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Swiss chard with raisins and pine nuts
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You could eat this as a warm salad, on toast, or with soft goats’ cheese; it also makes a fine accompaniment to meat and fish.
Makes: 4 as a side
4 tbsp raisins
4 tbsp extra virgin olive oil
2 red onions, finely sliced
4 garlic cloves, finely sliced
1 tbsp tomato purée
4 tbsp red wine vinegar
1½ tbsp caster sugar
400g swiss chard, stems cut into 3cm lengths, leaves roughly torn
3 tbsp pine nuts
1. Put the raisins in a small heatproof bowl, cover with boiling water and leave to stand for 10 minutes. Drain, reserving 5 tbsp of the soaking liquid; set aside.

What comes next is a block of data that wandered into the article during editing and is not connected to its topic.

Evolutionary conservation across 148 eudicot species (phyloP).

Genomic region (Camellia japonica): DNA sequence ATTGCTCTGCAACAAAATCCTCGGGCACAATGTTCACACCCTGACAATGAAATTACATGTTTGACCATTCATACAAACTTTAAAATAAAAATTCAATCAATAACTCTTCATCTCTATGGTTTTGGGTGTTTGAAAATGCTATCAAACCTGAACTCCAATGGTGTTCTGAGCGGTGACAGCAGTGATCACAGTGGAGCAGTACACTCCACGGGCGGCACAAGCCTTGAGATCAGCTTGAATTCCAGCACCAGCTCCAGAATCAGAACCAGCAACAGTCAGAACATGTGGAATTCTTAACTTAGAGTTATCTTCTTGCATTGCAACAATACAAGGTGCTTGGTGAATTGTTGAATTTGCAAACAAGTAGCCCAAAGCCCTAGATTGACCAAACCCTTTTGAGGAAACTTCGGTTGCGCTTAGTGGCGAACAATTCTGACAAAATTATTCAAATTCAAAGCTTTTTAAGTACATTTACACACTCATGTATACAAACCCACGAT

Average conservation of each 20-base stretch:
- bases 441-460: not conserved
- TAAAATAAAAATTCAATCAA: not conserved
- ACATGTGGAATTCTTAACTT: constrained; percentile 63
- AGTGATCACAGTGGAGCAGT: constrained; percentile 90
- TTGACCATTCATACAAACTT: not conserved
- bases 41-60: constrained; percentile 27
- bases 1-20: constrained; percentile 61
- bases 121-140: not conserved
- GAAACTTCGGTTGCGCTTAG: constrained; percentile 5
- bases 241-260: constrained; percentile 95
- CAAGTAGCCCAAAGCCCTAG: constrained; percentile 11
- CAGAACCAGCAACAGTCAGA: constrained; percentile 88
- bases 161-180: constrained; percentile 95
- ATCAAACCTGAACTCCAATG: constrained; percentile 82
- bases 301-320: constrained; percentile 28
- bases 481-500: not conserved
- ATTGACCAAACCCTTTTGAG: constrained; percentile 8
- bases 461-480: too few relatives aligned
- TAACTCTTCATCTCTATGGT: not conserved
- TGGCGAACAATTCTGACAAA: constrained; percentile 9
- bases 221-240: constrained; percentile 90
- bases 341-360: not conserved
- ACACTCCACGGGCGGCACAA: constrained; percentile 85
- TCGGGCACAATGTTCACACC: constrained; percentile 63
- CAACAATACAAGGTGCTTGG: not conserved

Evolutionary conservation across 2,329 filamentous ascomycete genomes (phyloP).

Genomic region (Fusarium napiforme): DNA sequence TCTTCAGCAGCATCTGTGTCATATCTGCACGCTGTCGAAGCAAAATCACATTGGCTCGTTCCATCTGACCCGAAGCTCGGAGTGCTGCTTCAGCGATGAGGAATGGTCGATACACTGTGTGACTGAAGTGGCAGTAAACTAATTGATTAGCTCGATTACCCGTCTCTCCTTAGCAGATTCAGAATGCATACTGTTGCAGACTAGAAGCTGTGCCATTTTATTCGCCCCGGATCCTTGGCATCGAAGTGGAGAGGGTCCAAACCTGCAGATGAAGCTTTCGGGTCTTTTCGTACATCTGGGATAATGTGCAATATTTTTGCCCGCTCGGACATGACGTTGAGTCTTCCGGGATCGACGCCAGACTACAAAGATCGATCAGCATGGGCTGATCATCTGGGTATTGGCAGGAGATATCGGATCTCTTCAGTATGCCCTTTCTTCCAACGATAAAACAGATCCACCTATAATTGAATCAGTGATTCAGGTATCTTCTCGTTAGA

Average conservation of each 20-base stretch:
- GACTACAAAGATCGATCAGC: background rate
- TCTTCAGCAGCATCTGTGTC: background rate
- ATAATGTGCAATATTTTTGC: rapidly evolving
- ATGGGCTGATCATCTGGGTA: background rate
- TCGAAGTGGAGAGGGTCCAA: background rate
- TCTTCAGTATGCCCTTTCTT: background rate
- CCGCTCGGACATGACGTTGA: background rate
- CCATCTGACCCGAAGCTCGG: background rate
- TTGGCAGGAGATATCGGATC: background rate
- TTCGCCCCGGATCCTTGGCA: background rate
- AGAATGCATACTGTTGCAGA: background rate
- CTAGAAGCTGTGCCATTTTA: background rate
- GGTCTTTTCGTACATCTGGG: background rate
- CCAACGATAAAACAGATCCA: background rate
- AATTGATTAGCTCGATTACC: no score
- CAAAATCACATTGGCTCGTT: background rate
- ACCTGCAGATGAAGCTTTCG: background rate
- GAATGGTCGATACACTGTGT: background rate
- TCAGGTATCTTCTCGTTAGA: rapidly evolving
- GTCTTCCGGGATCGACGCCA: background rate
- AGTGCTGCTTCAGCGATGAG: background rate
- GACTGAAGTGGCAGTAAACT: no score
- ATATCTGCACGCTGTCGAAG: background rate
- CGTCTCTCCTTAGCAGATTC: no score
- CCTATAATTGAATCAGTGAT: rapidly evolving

2. Heat 2 tbsp olive oil in a large frying pan over a medium heat. Add the onion and garlic, plus a pinch of salt, and sweat gently for 15-20 minutes, stirring often, until soft but not brown.
3. When the onions are soft, stir in the tomato purée, vinegar, sugar, raisins and reserved soaking liquid. Bubble away for 2-3 minutes or so, until the juices thicken. Remove from the heat, season generously, then put to one side.
4. Meanwhile, cook the chard stems in a saucepan of boiling salted water for 5 minutes. Drain well and add to the onion mixture. Return to the heat with the chard leaves and pine nuts, stirring for 2-3 minutes, or until the leaves have just wilted. Tip into a serving bowl and splash with the remaining 2 tbsp olive oil before serving.
Typical values per serving:
This recipe was first published in November 2015.